Nasca v. Unknown Party

Filing 20

ORDER: Verizon's Motion to Stay and Compel Arbitration 13 is GRANTED. The Clerk is directed to close this case, whereupon, by proper motion of the prevailing party at arbitration, it may be reopened or dismissed with prejudice. Signed by Judge Douglas L Rayes on 3/08/2018. (REK)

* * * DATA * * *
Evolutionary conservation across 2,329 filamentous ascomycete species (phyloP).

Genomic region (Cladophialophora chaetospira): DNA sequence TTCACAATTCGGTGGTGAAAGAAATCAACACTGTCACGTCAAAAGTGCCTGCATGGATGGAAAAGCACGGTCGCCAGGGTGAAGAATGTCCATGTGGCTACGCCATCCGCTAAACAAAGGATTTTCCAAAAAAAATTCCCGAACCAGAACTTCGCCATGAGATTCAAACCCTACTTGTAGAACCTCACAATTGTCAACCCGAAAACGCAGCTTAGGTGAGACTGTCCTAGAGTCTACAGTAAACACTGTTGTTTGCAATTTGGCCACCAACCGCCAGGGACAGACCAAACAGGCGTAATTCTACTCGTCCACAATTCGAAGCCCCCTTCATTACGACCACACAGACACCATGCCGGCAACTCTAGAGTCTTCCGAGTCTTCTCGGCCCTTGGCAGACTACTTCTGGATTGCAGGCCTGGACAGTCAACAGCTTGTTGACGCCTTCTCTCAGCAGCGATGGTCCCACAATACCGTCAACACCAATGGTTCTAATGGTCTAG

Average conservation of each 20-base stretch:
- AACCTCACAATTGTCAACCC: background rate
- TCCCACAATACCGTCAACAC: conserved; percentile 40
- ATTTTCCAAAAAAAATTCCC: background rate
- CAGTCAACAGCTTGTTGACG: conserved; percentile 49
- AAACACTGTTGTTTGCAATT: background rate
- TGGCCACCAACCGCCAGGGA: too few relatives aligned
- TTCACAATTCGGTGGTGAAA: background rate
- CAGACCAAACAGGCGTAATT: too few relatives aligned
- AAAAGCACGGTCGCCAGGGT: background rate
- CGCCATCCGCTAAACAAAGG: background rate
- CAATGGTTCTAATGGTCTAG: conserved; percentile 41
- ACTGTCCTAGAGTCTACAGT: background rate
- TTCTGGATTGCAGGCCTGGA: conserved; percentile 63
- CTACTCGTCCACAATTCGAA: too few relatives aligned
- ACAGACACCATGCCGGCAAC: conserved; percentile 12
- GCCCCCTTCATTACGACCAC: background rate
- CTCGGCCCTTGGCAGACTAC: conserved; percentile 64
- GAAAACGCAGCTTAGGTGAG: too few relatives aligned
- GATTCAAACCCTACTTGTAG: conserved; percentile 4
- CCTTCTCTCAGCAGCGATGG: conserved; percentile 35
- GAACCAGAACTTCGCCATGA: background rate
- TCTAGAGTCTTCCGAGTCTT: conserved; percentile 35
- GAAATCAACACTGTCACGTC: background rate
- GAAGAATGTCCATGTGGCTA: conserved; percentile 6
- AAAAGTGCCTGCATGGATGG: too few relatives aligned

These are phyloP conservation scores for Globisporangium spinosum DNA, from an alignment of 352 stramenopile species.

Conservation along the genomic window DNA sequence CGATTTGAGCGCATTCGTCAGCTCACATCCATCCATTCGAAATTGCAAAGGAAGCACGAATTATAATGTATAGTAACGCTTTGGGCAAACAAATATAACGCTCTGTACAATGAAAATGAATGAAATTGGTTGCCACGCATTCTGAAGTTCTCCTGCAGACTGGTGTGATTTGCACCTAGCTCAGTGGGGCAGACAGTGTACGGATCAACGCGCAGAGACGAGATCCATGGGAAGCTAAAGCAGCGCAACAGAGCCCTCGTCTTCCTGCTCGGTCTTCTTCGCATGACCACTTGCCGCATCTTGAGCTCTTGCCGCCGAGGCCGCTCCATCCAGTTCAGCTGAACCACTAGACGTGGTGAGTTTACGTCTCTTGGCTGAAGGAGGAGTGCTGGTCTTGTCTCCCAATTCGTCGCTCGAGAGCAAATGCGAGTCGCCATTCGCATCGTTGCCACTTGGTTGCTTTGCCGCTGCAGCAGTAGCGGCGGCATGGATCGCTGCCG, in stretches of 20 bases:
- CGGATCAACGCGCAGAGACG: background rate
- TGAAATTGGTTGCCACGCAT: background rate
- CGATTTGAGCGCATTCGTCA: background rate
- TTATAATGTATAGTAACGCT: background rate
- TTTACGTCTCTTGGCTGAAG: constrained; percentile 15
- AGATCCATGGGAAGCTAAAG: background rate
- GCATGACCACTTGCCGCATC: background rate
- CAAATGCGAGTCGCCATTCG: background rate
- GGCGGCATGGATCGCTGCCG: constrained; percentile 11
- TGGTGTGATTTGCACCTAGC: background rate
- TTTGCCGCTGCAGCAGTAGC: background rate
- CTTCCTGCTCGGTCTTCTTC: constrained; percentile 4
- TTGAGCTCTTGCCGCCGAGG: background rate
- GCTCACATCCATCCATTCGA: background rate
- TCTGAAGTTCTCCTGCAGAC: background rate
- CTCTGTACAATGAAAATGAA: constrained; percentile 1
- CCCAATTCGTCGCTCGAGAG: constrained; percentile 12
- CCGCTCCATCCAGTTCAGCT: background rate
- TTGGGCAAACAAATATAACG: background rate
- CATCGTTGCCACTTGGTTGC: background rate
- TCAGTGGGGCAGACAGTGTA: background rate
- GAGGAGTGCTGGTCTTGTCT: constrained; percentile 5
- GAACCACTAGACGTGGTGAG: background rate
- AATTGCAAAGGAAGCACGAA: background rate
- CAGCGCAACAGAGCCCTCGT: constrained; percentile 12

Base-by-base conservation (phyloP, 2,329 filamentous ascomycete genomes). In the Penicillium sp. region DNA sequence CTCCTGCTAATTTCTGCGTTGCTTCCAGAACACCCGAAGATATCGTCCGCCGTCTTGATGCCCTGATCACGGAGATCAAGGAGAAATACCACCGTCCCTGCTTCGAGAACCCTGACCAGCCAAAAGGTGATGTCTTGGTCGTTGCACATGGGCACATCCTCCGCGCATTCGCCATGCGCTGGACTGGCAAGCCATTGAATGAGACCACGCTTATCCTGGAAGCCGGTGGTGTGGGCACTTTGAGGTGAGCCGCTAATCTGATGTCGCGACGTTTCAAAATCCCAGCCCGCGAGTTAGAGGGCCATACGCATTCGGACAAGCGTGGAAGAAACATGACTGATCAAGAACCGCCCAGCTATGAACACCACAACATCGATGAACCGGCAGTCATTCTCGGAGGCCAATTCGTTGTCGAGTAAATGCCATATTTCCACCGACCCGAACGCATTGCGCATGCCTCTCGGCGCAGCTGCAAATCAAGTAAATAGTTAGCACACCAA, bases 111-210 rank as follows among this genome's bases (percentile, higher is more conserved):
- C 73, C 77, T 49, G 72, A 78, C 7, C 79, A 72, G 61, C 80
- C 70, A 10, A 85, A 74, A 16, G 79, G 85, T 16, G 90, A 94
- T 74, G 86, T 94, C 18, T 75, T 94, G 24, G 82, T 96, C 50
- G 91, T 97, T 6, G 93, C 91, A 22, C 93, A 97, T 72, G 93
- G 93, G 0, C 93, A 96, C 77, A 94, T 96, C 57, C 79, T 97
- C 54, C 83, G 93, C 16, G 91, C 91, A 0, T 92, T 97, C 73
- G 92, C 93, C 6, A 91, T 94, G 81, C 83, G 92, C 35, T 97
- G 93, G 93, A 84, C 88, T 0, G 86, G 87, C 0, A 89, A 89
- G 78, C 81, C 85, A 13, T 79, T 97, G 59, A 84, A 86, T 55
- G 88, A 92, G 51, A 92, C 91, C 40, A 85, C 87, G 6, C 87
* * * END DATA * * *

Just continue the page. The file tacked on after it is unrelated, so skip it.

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1 WO 2 3 4 5 6 IN THE UNITED STATES DISTRICT COURT 7 FOR THE DISTRICT OF ARIZONA 8 9 Joseph Nasca, No. CV-17-02861-PHX-DLR Plaintiff, 10 11 v. 12 ORDER Unknown Party, et al., 13 Defendants. 14 15 16 Before the Court is Defendant Verizon Wireless (VAW), LLC’s (“Verizon”) 17 Motion to Stay and Compel Arbitration. (Doc. 13.) The motion is fully briefed. (Docs. 18 15, 18.) For the following reasons, Verizon’s motion is granted. 19 I. Background 20 Plaintiff Joseph Nasca has been a customer of Verizon, a nationwide telephone 21 service provider, since 2001. (Doc. 13-1 ¶ 4.) When Nasca upgraded his cellular devices 22 in January 2016 and June 2017, he agreed to the Verizon Wireless Customer Agreement 23 (“Agreement”). 24 relevant part stated: “I AM AGREEING TO . . . SETTLEMENT OF DISPUTES BY 25 ARBITRATION AND OTHER MEANS INSTEAD OF JURY TRIALS. . . .” (Id. at 6.) 26 The arbitration provision is highlighted in the Customer Agreement receipt above the 27 signature line, and is set out in bold and capital letters in the Agreement itself. (Id.) 28 (Id.) The Agreement included an arbitration provision, which in In July 2017, Nasca contacted Verizon’s customer service department to get 1 technical support for his cell phone. (Doc. 5 ¶ 10.) An unknown Verizon technical 2 support representative, named in the complaint as Defendant JD, was assigned to help 3 Nasca. 4 information from Nasca’s phone without his authorization. (Id. ¶ 13.) Since then, Nasca 5 has experienced problems with his cell phone and was the victim of an attempted identity 6 theft, which he seems to attribute to JD’s unauthorized actions. (Id. ¶ 15.) (Id. ¶ 11.) JD allegedly accessed Nasca’s personal files, pictures, and 7 In August 2017, Nasca filed a two-count complaint against JD. (Doc. 1.) He 8 amended his complaint in October 2017 to add Verizon as a defendant. (Doc. 5.) On 9 December 13, 2017, Verizon filed its answer, which asserted arbitration as an affirmative 10 defense. (Doc. 11 ¶ 37.) Shortly thereafter, on December 22, 2017, Verizon filed the 11 instant motion to stay this action and compel arbitration. (Doc. 13.) 12 II. Legal Standard 13 The Federal Arbitration Act (“FAA”) provides that written agreements to arbitrate 14 disputes arising out of transactions involving interstate commerce “shall be valid, 15 irrevocable, and enforceable except upon grounds that exist at common law for the 16 revocation of a contract.” 9 U.S.C. § 2. This provision reflects a “liberal federal policy 17 favoring arbitration.” AT&T Mobility LLC v. Concepcion, 563 U.S. 333, 339 (2011). 18 The FAA “leaves no place for the exercise of discretion by a district court, but instead 19 mandates that district courts shall direct the parties to proceed to arbitration on issues as 20 to which an arbitration agreement has been signed.” Dean Witter Reynolds Inc. v. Byrd, 21 470 U.S. 213, 218 (1985) (emphasis in original). Arizona has an analogous arbitration 22 statute, which has been interpreted similarly to the FAA. 23 Stevens/Leinweber/Sullens, Inc. v. Holm Dev. & Mgmt., Inc., 795 P.2d 1308, 1311 n.3 24 (Ariz. Ct. App. 1990). A.R.S. § 12-1501; 25 Under both the FAA and Arizona law, the Court’s role is to answer two gateway 26 questions: (1) does a valid agreement to arbitrate exist, and (2) does the agreement 27 encompass the dispute at issue. Chiron Corp. v. Ortho Diagnostic Sys., Inc., 207 F.3d 28 1126, 1130 (9th Cir. 2000); Stevens/Leinweber/Sullens, Inc., 795 P.2d at 1311 n.3. If -2- 1 both questions are answered in the affirmative, the court must compel arbitration. 2 III. Discussion 3 Nasca does not dispute that he signed the Agreement, that the Agreement contains 4 an otherwise valid arbitration clause, and that the arbitration agreement encompasses the 5 dispute at issue. He nonetheless argues that the Court should deny Verizon’s motion 6 because Verizon waived its right to arbitration. “The right to arbitration, like other 7 contractual rights, can be waived.” Martin v. Yasuda, 829 F.3d 1118, 1124 (9th Cir. 8 2016). “Because waiver of the right to arbitrate is disfavored, any party arguing waiver 9 of arbitration bears a heavy burden of proof.” Id. (internal quotation and citation 10 omitted). 11 knowledge of an existing right to compel arbitration; (2) acts inconsistent with that 12 existing right; and (3) prejudice to the party opposing arbitration resulting from such 13 inconsistent acts.” Id. Nasca does not dispute that both parties had knowledge of an 14 existing right to compel arbitration. The Court therefore limits its analysis to whether 15 Verizon acted inconsistent with that right and, if so, whether Verizon’s actions prejudiced 16 Nasca. The party asserting that there has been a waiver must demonstrate: “(1) 17 A. Verizon did not Act Inconsistently with its Right to Arbitration 18 Although there is no bright-line test for determining whether a party acted 19 inconsistently with its right to arbitrate, the Ninth Circuit has identified some relevant 20 considerations. Id. at 1125. For example, “a party’s extended silence and delay in 21 moving for arbitration may indicate a conscious decision to continue to seek judicial 22 judgment,” of the claims, “which would be inconsistent with a right to arbitrate.” Id. 23 (internal quotations and citation omitted). Relatedly, a party that reserves its right to 24 arbitration must assert that right within a reasonable time. Id. A party that actively 25 litigates a claim and delays moving to compel arbitration may be deemed to have waived 26 the right. Van Ness Townhouses v. Mar Indus. Corp., 862 F.2d 754, 759 (9th Cir. 1988). 27 Nasca argues that Verizon acted inconsistently with its right to arbitration in two 28 ways, neither of which is persuasive. First, Nasca contends that Verizon told him he -3- 1 could not obtain a recording of the conversation between him and JD without a subpoena. 2 (Doc. 15 at 3.) The mere fact that Verizon will not release records without a subpoena 3 does not mean that it has waived its right to arbitrate claims asserted against it. 4 Moreover, “[t]he issuance of subpoenas is expressly authorized in arbitration 5 proceedings.” Lane v. City of Tempe, 44 P.3d 986, 989 (Ariz. 2002); see 9 U.S.C. § 7. 6 Second, Nasca argues that Verizon acted inconsistently with its right to arbitrate 7 by filing an answer to the complaint. (Doc. 15 at 3.) Verizon, however, explicitly 8 alleged the existence of the arbitration provision as an affirmative defense. (Doc. 11 ¶ 9 37). Further, Verizon moved to compel arbitration a mere nine days after filing its 10 answer. (Doc. 13.) Nine days is not the type of protracted silence or delay indicative of 11 waiver. See On v. Stephen Vannucci, M.D., Inc., No. 2:14-cv-02714-TLN-CMK, 2018 12 WL 489157, at *4 (E.D. Cal. Jan. 19, 2018) (asserting binding arbitration as an 13 affirmative defense in the answer and subsequently filing a motion to compel within four 14 months is consistent with right to arbitrate); Pinto v. USAA Ins. Agency Inc. of Texas, 15 275 F. Supp. 3d 1165, 2017 WL 3172871, at *5 (D. Ariz. July 26, 2017) (moving to 16 compel arbitration one month after removal to federal court did not constitute an 17 unreasonable delay). For the forgoing reasons, the Court finds that Verizon has not acted 18 inconsistently with its right to arbitrate. 19 B. Verizon did not Prejudice Nasca by its Actions 20 Even assuming that Verizon acted inconsistently with its right to arbitrate, Nasca 21 has not been prejudiced. “[C]ourts are reluctant to find prejudice to the plaintiff who has 22 chosen to litigate, simply because the defendant litigated briefly . . . before moving to 23 compel arbitration.” Brown v. Dillard’s, 430 F.3d 1004, 1012 (9th Cir. 2005). 24 25 26 27 28 To prove prejudice, plaintiffs must show more than “selfinflicted” wounds that they incurred as a direct result of suing in federal court contrary to the provisions of an arbitration agreement. Such wounds include costs incurred in preparing the complaint, serving notice, or engaging in limited litigation regarding issues directly related to the complaint’s filing, such as jurisdiction or venue. In contrast, in order to establish prejudice, the plaintiffs must show that, as a result of the defendants having delayed seeking arbitration, they have incurred costs that they would not otherwise have incurred, -4- that they would be forced to relitigate an issue on the merits on which they have already prevailed in court, or that the defendants have received an advantage from litigating in federal court that they would not have received in arbitration. 1 2 3 4 Martin, 829 F.3d at 1126 (citations omitted). 5 Nasca argues that he has been prejudiced by Verizon’s actions because he incurred 6 “attorneys’ fees, services fees and filing fees.” (Doc. 15 at 3.) There are precisely the 7 types of “self-inflicted wounds” that are not considered prejudicial. The expenses Nasca 8 incurred are a result of his own deliberate choice to file suit in this Court, contrary to the 9 terms of the Agreement. See Fisher v. A.G. Becker Paribas Inc., 791 F.2d 691, 698 (9th 10 Cir. 1986) (“Any extra expense incurred as a result of the [plaintiffs’] deliberate choice of 11 an improper forum, in contravention of their contract, cannot be charged to [the 12 defendant]”). 13 significant time” because this matter has been pending for over five months. (Doc. 15 at 14 3.) Verizon, however, was added as a defendant in October 2017, and it filed the instant 15 motion a mere two months later. During this time, Verizon did not actively litigate this 16 matter. Instead, the parties stipulated to a stay of discovery pending disposition of the 17 motion to compel. (Docs. 16-17.) Nasca has not been prejudiced in any meaningful 18 sense. 19 IV. Conclusion Nasca also contends that he incurred “significant expenses and lost 20 For the foregoing reasons, the Court finds that the Nasca and Verizon are parties 21 to a valid agreement to arbitrate, Verizon has not waived that right, and the arbitration 22 agreement encompasses the dispute at issue. Accordingly, 23 // 24 // 25 // 26 // 27 // 28 // -5- 1 IT IS ORDERED that Verizon’s Motion to Stay and Compel Arbitration (Doc. 2 13) is GRANTED. The Clerk is directed to close this case, whereupon, by proper motion 3 of the prevailing party at arbitration, it may be reopened or dismissed with prejudice. 4 Dated this 8th day of March, 2018. 5 6 7 8 9 Douglas L. Rayes United States District Judge 10 11 12 13 14 15 16 17 18 19 20 21 22 23 24 25 26 27 28 -6-